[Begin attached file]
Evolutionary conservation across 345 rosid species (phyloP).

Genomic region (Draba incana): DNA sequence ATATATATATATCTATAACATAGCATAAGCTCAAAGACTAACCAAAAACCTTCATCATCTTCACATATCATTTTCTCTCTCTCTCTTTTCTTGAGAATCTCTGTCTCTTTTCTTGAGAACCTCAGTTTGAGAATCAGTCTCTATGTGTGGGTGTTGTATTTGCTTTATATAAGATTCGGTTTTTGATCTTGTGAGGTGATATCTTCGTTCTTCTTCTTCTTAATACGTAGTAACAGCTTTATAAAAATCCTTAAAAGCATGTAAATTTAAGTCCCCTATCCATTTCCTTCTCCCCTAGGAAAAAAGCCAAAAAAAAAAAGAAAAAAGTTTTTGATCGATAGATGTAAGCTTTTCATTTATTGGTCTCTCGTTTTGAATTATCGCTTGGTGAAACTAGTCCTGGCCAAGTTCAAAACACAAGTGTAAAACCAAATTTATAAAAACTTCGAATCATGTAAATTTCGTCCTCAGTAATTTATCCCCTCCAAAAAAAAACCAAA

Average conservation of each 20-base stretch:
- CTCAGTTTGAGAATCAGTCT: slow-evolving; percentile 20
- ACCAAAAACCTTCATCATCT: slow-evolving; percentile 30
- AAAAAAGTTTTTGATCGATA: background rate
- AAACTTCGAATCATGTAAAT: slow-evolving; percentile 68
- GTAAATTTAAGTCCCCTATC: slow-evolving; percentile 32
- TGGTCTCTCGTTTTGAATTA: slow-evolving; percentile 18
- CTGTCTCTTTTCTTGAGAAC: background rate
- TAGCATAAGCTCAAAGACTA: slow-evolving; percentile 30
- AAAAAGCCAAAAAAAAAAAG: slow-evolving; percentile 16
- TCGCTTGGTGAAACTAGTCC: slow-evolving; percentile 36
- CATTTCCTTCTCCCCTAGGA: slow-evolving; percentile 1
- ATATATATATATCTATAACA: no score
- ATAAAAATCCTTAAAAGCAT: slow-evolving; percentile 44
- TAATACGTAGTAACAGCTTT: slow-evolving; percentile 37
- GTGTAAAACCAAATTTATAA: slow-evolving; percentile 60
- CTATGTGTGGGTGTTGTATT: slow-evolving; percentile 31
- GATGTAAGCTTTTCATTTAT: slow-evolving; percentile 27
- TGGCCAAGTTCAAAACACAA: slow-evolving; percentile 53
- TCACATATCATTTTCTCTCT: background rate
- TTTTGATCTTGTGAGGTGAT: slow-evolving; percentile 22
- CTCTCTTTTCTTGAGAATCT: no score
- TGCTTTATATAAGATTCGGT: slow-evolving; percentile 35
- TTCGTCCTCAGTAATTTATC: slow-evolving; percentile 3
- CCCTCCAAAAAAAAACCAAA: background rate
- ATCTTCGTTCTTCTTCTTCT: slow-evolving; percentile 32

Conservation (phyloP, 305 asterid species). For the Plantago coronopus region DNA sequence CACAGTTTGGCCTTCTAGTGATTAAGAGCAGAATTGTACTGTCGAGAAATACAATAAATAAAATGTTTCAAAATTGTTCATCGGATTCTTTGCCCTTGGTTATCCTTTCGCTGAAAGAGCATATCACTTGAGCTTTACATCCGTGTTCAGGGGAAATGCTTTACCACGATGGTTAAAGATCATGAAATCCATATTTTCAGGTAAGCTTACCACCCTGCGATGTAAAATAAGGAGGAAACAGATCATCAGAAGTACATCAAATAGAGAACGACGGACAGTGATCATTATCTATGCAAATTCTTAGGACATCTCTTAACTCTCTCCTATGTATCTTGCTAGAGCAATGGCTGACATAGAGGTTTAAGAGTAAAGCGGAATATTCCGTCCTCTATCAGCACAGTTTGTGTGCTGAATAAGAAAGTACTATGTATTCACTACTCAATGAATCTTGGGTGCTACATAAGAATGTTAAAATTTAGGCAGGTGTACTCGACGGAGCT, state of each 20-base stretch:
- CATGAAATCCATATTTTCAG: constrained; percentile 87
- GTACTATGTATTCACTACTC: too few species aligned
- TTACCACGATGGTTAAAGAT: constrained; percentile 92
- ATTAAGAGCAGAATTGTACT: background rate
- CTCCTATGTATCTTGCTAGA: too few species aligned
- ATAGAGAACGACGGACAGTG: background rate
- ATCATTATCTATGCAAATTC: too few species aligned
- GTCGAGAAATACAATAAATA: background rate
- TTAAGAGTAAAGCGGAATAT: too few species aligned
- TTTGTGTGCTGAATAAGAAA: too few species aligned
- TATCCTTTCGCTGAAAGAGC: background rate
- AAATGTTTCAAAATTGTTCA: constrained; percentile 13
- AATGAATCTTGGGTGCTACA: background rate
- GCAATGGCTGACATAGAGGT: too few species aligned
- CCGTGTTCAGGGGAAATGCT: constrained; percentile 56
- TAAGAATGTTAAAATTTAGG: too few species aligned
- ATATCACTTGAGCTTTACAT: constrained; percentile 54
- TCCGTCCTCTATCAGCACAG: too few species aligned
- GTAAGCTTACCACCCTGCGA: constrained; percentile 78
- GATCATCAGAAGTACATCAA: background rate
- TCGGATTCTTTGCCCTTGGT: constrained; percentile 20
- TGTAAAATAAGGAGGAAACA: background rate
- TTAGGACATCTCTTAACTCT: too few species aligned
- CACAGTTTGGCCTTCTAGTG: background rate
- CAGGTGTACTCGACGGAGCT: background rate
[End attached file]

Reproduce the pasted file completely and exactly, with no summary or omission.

Evolutionary conservation across 345 rosid species (phyloP).

Genomic region (Draba incana): DNA sequence ATATATATATATCTATAACATAGCATAAGCTCAAAGACTAACCAAAAACCTTCATCATCTTCACATATCATTTTCTCTCTCTCTCTTTTCTTGAGAATCTCTGTCTCTTTTCTTGAGAACCTCAGTTTGAGAATCAGTCTCTATGTGTGGGTGTTGTATTTGCTTTATATAAGATTCGGTTTTTGATCTTGTGAGGTGATATCTTCGTTCTTCTTCTTCTTAATACGTAGTAACAGCTTTATAAAAATCCTTAAAAGCATGTAAATTTAAGTCCCCTATCCATTTCCTTCTCCCCTAGGAAAAAAGCCAAAAAAAAAAAGAAAAAAGTTTTTGATCGATAGATGTAAGCTTTTCATTTATTGGTCTCTCGTTTTGAATTATCGCTTGGTGAAACTAGTCCTGGCCAAGTTCAAAACACAAGTGTAAAACCAAATTTATAAAAACTTCGAATCATGTAAATTTCGTCCTCAGTAATTTATCCCCTCCAAAAAAAAACCAAA

Average conservation of each 20-base stretch:
- CTCAGTTTGAGAATCAGTCT: slow-evolving; percentile 20
- ACCAAAAACCTTCATCATCT: slow-evolving; percentile 30
- AAAAAAGTTTTTGATCGATA: background rate
- AAACTTCGAATCATGTAAAT: slow-evolving; percentile 68
- GTAAATTTAAGTCCCCTATC: slow-evolving; percentile 32
- TGGTCTCTCGTTTTGAATTA: slow-evolving; percentile 18
- CTGTCTCTTTTCTTGAGAAC: background rate
- TAGCATAAGCTCAAAGACTA: slow-evolving; percentile 30
- AAAAAGCCAAAAAAAAAAAG: slow-evolving; percentile 16
- TCGCTTGGTGAAACTAGTCC: slow-evolving; percentile 36
- CATTTCCTTCTCCCCTAGGA: slow-evolving; percentile 1
- ATATATATATATCTATAACA: no score
- ATAAAAATCCTTAAAAGCAT: slow-evolving; percentile 44
- TAATACGTAGTAACAGCTTT: slow-evolving; percentile 37
- GTGTAAAACCAAATTTATAA: slow-evolving; percentile 60
- CTATGTGTGGGTGTTGTATT: slow-evolving; percentile 31
- GATGTAAGCTTTTCATTTAT: slow-evolving; percentile 27
- TGGCCAAGTTCAAAACACAA: slow-evolving; percentile 53
- TCACATATCATTTTCTCTCT: background rate
- TTTTGATCTTGTGAGGTGAT: slow-evolving; percentile 22
- CTCTCTTTTCTTGAGAATCT: no score
- TGCTTTATATAAGATTCGGT: slow-evolving; percentile 35
- TTCGTCCTCAGTAATTTATC: slow-evolving; percentile 3
- CCCTCCAAAAAAAAACCAAA: background rate
- ATCTTCGTTCTTCTTCTTCT: slow-evolving; percentile 32

Conservation (phyloP, 305 asterid species). For the Plantago coronopus region DNA sequence CACAGTTTGGCCTTCTAGTGATTAAGAGCAGAATTGTACTGTCGAGAAATACAATAAATAAAATGTTTCAAAATTGTTCATCGGATTCTTTGCCCTTGGTTATCCTTTCGCTGAAAGAGCATATCACTTGAGCTTTACATCCGTGTTCAGGGGAAATGCTTTACCACGATGGTTAAAGATCATGAAATCCATATTTTCAGGTAAGCTTACCACCCTGCGATGTAAAATAAGGAGGAAACAGATCATCAGAAGTACATCAAATAGAGAACGACGGACAGTGATCATTATCTATGCAAATTCTTAGGACATCTCTTAACTCTCTCCTATGTATCTTGCTAGAGCAATGGCTGACATAGAGGTTTAAGAGTAAAGCGGAATATTCCGTCCTCTATCAGCACAGTTTGTGTGCTGAATAAGAAAGTACTATGTATTCACTACTCAATGAATCTTGGGTGCTACATAAGAATGTTAAAATTTAGGCAGGTGTACTCGACGGAGCT, state of each 20-base stretch:
- CATGAAATCCATATTTTCAG: constrained; percentile 87
- GTACTATGTATTCACTACTC: too few species aligned
- TTACCACGATGGTTAAAGAT: constrained; percentile 92
- ATTAAGAGCAGAATTGTACT: background rate
- CTCCTATGTATCTTGCTAGA: too few species aligned
- ATAGAGAACGACGGACAGTG: background rate
- ATCATTATCTATGCAAATTC: too few species aligned
- GTCGAGAAATACAATAAATA: background rate
- TTAAGAGTAAAGCGGAATAT: too few species aligned
- TTTGTGTGCTGAATAAGAAA: too few species aligned
- TATCCTTTCGCTGAAAGAGC: background rate
- AAATGTTTCAAAATTGTTCA: constrained; percentile 13
- AATGAATCTTGGGTGCTACA: background rate
- GCAATGGCTGACATAGAGGT: too few species aligned
- CCGTGTTCAGGGGAAATGCT: constrained; percentile 56
- TAAGAATGTTAAAATTTAGG: too few species aligned
- ATATCACTTGAGCTTTACAT: constrained; percentile 54
- TCCGTCCTCTATCAGCACAG: too few species aligned
- GTAAGCTTACCACCCTGCGA: constrained; percentile 78
- GATCATCAGAAGTACATCAA: background rate
- TCGGATTCTTTGCCCTTGGT: constrained; percentile 20
- TGTAAAATAAGGAGGAAACA: background rate
- TTAGGACATCTCTTAACTCT: too few species aligned
- CACAGTTTGGCCTTCTAGTG: background rate
- CAGGTGTACTCGACGGAGCT: background rate